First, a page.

Mark took us on a picnic in Vondel Park which is Amsterdam’s version of Central Park. We had a yummy lunch of gourmet hummus, fresh ciabatta bread, turkey, and apples, crackers, wine, and Gouda cheese. Mark is a wonderful tour guide, warm and friendly, and he answered all 300 of my questions.
All in all it was a great trip.
Now for a few of the idiosyncrasies of the Dutch people:
- They are very introverted and private. For instance, no one stares or studies each other at cafes or on trains. They never look up to notice you. They often don’t have curtains and you can peer right into their homes, but I’ve heard it’s rare to be invited into a Dutch home. If they do, the saying goes, “You can come between 4 and 5 o’clock and you get one cookie.” They don’t smile a lot, but they are very helpful if you stop and ask them a question. It was hard for me to juxtapose their introversion with their liberal views on sex and drugs.
- Most Dutch people speak English as well as two or three other languages.
- Their toilets have weird flat shelves at the bottom of the toilet bowl.
- They all know how to ride bikes. I read they are even tested in Kindergarten.
- We weren’t served any eggs in our B & Bs. When I asked some Dutch people on the train they said, “No we don’t really eat eggs. And certainly not like in America where you have all the choices of fried, omelet, or scrambled.”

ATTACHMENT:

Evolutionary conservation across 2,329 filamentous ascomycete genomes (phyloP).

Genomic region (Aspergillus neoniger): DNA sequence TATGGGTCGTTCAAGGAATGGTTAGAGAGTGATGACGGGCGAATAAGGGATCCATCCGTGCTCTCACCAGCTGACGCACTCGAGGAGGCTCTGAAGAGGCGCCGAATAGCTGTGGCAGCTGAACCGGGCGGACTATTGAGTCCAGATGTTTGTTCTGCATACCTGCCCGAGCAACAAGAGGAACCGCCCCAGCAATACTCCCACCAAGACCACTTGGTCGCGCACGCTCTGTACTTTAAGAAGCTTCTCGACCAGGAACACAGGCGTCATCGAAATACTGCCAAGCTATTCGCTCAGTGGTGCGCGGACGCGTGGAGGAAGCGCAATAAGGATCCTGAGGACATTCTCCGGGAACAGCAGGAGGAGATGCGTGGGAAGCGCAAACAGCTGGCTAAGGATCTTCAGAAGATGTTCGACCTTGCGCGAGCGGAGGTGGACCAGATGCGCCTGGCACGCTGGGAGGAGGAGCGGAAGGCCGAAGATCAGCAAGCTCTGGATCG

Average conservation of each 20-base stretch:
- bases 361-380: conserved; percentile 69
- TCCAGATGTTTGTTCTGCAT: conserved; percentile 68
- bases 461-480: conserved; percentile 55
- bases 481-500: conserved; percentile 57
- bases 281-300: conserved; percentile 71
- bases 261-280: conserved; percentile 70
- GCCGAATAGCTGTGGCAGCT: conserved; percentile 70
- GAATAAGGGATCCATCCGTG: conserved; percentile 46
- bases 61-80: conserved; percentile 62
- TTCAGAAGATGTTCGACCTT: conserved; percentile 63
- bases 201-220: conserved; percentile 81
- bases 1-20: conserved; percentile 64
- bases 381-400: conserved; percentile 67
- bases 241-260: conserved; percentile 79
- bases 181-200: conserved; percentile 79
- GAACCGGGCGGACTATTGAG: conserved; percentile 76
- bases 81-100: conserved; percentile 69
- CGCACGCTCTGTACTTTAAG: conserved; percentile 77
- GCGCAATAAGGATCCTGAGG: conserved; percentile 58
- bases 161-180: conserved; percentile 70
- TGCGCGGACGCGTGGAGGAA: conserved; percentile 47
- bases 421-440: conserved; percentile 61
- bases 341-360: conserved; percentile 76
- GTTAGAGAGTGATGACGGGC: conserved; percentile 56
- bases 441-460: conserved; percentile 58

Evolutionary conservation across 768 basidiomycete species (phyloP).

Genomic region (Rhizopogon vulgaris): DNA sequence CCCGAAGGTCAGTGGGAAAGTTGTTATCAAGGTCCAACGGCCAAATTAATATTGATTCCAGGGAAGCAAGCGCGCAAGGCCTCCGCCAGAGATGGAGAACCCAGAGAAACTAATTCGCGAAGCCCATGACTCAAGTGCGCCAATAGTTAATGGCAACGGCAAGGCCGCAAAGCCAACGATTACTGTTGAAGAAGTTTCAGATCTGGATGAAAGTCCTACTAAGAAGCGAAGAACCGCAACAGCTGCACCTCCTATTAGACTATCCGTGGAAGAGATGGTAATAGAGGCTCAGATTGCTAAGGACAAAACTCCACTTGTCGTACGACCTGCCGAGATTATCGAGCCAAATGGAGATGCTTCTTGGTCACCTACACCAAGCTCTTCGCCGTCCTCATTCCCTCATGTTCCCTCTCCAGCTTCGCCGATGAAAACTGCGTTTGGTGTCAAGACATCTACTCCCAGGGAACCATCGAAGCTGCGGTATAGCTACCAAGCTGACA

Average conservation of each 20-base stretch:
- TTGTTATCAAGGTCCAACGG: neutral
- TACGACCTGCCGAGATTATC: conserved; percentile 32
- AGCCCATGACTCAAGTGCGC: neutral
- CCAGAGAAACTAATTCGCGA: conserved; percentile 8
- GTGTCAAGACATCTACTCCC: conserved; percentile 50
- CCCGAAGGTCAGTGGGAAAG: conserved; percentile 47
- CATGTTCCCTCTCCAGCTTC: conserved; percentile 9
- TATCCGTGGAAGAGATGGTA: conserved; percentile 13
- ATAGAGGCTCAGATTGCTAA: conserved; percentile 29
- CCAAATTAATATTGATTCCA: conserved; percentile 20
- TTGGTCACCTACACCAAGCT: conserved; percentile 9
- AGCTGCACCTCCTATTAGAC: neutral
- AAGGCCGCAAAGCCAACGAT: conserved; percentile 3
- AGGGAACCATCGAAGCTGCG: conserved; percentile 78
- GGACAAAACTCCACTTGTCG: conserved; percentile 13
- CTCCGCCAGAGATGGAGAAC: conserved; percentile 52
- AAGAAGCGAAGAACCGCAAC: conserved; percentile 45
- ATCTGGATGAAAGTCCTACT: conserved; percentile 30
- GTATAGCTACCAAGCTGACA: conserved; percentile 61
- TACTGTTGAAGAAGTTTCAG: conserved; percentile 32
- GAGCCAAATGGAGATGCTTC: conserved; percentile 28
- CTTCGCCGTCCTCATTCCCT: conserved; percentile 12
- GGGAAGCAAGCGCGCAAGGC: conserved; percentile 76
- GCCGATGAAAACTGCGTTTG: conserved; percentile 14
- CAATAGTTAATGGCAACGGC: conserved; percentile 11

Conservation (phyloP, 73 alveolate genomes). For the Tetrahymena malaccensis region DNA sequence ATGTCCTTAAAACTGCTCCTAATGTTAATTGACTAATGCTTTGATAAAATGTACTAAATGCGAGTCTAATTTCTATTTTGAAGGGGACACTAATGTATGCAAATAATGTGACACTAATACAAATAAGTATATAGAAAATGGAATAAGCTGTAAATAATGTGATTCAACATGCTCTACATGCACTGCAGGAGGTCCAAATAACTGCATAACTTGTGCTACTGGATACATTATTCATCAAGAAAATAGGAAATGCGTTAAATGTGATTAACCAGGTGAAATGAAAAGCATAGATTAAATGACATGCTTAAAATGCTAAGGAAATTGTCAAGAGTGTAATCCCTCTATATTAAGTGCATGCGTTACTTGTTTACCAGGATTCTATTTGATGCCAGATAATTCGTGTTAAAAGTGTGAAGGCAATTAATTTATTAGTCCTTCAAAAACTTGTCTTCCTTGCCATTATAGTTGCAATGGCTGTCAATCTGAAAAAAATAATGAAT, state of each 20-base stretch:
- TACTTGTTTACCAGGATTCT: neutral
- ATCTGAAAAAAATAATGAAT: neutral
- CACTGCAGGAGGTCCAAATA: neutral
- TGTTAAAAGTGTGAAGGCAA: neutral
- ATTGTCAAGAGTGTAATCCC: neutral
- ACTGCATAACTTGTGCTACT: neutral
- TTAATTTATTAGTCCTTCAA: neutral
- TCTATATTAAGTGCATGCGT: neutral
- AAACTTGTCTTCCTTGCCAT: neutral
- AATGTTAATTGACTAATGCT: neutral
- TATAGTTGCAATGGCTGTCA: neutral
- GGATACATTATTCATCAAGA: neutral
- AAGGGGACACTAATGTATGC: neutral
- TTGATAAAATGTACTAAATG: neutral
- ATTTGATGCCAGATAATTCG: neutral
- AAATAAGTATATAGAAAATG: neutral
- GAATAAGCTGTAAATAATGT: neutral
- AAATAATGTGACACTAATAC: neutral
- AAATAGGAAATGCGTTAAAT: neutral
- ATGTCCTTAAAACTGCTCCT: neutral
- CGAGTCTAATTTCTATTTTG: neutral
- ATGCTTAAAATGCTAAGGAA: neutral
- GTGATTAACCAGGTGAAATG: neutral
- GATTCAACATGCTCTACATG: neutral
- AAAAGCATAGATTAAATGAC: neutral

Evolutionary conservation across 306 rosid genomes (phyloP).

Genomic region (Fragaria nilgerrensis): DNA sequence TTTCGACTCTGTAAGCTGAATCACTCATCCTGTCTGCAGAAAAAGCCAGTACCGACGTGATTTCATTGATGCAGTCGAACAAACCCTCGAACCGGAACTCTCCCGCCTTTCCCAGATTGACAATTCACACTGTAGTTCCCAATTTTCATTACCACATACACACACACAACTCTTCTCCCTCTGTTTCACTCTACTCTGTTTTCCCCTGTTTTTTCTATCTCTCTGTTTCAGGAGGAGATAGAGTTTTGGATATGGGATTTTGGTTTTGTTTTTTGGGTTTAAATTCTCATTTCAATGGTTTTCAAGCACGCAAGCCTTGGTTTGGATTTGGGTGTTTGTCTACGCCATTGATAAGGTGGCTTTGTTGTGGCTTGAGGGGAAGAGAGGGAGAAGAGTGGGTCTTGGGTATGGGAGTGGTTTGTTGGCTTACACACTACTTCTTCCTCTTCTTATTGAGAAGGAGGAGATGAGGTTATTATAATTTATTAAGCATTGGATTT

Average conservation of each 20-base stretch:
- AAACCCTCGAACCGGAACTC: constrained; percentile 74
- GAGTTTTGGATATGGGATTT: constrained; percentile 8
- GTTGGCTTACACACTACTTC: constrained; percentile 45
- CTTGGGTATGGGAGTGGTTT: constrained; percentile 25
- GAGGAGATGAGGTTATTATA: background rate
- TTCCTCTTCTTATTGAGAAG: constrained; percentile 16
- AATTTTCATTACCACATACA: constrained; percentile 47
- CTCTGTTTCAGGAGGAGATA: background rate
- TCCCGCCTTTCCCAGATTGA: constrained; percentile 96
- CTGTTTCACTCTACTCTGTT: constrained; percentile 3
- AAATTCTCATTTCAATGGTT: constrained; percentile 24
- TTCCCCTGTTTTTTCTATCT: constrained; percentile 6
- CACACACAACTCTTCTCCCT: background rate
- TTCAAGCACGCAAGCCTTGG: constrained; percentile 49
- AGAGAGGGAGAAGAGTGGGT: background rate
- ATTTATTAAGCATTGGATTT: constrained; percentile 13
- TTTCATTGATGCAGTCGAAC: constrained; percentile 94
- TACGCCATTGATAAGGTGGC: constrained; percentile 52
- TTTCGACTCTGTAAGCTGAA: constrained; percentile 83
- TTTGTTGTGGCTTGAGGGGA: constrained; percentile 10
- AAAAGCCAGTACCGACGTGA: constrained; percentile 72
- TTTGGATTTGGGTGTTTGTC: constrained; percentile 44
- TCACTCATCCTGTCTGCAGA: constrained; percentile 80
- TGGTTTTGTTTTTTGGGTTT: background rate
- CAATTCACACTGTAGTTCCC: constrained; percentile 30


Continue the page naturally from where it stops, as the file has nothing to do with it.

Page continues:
- The restaurant server won’t bring your check unless you ask, and you are not expected to tip. Waiters are not paid based on how friendly they are, so they are not overly friendly.
- They are very nice looking people. Extremely tall and trim. I read the tour guide Rick Steves quote that said, “The Dutch sit at their cafes smoking and drinking beer all day and wonder why Americans are killing themselves on Big Macs.” I think I only saw two heavy people the entire time we were there. But it seems like everyone smokes, including young teens.
Lucille Zimmerman is a Licensed Professional Counselor with a private practice in Littleton, CO and an affiliate faculty teacher at Colorado Christian University.
She is also the author of Renewed: Finding Your Inner Happy in an Overwhelmed World. Through practical ideas and relatable anecdotes, readers can better understand their strengths and their passions—and address some of the underlying struggles or hurts that make them want to keep busy or minister to others to the detriment of themselves. Renewed can help nurture those areas of women’s lives to use them better for work, family, and service. It gives readers permission to examine where they spend their energy and time, and learn to set limits and listen to “that inner voice."